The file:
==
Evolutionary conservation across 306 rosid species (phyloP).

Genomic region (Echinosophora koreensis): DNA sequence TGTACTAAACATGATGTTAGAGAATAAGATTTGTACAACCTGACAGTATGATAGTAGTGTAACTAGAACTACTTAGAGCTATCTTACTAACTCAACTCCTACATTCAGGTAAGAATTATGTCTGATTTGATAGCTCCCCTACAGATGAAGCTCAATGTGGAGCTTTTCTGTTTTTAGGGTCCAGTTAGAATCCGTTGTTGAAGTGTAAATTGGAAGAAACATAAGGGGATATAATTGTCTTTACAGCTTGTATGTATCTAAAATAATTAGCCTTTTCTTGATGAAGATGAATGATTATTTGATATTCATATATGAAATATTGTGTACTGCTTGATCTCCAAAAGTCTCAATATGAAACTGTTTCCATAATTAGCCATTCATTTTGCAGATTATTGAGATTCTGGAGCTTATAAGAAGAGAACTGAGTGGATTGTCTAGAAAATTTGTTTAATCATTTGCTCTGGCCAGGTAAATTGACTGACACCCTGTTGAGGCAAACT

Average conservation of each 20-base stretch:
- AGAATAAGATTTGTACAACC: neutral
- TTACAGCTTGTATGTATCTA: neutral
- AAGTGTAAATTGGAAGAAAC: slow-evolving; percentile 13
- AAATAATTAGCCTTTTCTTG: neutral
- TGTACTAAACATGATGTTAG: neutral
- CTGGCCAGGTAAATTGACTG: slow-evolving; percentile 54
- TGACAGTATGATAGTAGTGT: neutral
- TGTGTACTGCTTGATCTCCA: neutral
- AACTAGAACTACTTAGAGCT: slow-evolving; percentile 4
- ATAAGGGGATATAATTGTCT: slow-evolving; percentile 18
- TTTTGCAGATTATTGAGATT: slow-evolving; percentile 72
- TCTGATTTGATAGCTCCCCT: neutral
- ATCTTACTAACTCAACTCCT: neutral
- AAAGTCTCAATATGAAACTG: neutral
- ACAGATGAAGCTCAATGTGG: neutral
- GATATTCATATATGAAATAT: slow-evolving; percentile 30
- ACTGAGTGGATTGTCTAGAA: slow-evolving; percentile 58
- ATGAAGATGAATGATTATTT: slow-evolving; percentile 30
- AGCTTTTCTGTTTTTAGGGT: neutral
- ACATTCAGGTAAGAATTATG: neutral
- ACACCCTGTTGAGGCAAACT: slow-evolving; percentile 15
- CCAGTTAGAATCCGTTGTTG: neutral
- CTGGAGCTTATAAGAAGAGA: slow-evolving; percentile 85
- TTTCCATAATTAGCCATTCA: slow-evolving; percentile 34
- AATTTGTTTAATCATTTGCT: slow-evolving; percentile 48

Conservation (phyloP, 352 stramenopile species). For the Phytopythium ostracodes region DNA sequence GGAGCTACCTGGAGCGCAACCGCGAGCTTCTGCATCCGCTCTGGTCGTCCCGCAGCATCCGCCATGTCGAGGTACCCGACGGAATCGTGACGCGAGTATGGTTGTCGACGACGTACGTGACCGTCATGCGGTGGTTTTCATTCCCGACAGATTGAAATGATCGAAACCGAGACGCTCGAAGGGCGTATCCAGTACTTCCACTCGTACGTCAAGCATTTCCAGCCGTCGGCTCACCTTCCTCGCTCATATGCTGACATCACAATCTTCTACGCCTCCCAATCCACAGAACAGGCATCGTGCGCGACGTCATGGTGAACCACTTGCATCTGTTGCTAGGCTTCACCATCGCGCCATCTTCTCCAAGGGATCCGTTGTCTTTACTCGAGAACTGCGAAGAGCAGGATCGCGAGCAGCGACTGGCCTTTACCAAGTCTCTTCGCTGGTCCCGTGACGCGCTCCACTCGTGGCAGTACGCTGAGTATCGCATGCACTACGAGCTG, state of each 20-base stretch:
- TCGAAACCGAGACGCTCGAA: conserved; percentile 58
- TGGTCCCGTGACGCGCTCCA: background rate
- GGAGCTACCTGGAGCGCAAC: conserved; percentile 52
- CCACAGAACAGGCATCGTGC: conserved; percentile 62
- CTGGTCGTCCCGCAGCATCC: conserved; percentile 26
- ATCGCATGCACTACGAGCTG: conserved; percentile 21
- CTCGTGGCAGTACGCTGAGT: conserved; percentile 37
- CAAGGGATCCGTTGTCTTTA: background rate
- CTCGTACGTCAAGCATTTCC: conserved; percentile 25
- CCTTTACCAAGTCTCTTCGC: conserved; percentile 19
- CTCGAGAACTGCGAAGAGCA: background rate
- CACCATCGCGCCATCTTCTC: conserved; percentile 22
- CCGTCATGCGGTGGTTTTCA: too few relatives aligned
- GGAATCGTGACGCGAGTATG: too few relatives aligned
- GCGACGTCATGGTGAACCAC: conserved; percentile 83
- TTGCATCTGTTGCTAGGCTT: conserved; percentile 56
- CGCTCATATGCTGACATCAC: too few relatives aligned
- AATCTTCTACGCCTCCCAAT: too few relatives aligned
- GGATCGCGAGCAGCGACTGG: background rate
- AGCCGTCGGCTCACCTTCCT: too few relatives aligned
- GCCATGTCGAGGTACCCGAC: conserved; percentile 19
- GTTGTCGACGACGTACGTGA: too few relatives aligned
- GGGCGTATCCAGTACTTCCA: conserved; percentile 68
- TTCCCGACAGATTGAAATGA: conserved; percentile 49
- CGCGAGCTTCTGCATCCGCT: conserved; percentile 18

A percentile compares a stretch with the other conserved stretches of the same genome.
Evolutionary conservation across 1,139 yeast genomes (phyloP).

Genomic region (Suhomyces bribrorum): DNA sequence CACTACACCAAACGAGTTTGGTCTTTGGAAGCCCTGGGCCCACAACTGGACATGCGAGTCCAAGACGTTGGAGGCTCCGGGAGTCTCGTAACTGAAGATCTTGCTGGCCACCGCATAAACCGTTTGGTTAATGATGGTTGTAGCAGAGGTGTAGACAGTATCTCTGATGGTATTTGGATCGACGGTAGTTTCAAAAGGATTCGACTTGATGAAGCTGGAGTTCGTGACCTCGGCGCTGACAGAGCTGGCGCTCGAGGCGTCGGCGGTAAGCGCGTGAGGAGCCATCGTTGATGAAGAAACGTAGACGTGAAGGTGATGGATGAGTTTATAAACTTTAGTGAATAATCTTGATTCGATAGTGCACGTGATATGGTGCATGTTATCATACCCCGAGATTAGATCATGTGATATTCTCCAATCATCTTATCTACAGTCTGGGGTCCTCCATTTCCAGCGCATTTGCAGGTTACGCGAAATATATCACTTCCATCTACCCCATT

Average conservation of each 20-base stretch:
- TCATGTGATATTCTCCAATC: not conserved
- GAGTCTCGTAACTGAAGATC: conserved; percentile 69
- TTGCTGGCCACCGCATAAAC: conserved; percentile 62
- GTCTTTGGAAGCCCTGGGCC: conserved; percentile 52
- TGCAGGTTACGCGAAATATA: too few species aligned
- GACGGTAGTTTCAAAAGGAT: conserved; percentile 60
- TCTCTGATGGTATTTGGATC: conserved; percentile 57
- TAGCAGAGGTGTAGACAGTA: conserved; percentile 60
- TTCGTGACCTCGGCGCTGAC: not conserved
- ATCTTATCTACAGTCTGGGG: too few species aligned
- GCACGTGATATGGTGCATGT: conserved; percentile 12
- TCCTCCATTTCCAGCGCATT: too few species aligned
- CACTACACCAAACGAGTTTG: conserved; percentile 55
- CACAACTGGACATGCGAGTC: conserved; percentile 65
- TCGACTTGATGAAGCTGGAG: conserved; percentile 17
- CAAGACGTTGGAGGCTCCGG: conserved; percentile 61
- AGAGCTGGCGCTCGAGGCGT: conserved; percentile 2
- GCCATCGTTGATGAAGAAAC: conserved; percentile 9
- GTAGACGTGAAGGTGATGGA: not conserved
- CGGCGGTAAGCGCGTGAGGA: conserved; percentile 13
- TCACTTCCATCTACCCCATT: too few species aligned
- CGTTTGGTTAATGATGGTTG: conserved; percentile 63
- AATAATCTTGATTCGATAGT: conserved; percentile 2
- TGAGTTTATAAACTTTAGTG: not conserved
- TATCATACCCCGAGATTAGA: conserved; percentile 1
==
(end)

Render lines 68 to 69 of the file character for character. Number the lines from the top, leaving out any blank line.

- ATCTTATCTACAGTCTGGGG: too few species aligned
- GCACGTGATATGGTGCATGT: conserved; percentile 12